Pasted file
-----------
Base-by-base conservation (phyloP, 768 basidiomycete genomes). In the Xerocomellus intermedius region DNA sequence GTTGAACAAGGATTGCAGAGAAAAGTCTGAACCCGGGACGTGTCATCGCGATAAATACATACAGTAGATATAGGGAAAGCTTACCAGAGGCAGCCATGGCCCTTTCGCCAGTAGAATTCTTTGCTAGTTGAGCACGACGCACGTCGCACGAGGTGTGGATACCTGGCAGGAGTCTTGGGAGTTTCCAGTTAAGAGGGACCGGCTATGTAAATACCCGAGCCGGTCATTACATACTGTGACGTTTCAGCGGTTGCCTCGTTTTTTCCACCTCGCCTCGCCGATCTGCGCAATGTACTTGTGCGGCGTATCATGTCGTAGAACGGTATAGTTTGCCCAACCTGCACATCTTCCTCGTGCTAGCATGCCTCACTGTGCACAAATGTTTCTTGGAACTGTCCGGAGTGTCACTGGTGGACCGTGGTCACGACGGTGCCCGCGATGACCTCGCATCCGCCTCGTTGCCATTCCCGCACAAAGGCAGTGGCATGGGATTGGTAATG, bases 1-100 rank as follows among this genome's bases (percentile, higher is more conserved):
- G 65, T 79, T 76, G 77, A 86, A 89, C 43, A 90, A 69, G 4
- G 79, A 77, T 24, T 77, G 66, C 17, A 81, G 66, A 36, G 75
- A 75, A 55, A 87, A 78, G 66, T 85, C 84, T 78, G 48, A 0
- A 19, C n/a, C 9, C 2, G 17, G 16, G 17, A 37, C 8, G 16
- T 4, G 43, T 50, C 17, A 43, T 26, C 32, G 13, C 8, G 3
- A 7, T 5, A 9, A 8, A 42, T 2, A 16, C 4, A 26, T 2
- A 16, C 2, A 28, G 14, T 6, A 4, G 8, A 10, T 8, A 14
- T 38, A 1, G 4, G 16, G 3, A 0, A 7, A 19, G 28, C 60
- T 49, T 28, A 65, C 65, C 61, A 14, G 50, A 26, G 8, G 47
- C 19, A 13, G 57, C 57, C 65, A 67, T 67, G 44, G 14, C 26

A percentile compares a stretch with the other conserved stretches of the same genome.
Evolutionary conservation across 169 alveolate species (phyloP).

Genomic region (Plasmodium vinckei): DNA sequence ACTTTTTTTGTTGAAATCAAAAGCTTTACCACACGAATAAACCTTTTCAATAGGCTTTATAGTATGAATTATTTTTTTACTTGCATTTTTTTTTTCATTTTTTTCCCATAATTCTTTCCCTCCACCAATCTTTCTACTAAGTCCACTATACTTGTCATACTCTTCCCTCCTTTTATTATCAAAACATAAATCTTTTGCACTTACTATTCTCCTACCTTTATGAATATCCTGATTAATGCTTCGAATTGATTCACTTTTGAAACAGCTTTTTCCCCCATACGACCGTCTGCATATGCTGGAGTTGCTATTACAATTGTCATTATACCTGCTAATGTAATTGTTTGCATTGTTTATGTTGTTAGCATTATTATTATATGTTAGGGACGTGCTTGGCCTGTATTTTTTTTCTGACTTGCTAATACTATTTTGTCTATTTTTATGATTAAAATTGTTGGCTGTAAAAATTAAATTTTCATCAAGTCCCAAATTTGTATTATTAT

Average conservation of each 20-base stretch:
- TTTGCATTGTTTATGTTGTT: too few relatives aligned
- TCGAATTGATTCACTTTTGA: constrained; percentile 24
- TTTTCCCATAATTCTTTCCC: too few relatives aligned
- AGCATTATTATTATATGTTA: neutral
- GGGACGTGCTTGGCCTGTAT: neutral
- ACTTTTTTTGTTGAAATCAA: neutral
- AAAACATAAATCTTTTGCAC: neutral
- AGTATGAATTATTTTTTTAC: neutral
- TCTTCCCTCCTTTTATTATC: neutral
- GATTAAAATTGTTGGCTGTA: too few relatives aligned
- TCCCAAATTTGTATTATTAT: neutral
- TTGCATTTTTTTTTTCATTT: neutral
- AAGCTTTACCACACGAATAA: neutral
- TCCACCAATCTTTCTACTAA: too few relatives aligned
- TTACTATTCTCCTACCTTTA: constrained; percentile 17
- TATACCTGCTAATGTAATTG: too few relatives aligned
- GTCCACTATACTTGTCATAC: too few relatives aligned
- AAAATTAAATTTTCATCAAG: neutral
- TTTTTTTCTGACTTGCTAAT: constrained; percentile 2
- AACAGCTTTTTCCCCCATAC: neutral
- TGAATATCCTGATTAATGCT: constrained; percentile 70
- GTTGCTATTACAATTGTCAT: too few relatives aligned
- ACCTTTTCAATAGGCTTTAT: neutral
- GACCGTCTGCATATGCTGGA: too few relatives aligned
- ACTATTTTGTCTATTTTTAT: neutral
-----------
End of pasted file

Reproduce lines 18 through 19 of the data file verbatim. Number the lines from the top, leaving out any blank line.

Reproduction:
- TTTTCCCATAATTCTTTCCC: too few relatives aligned
- AGCATTATTATTATATGTTA: neutral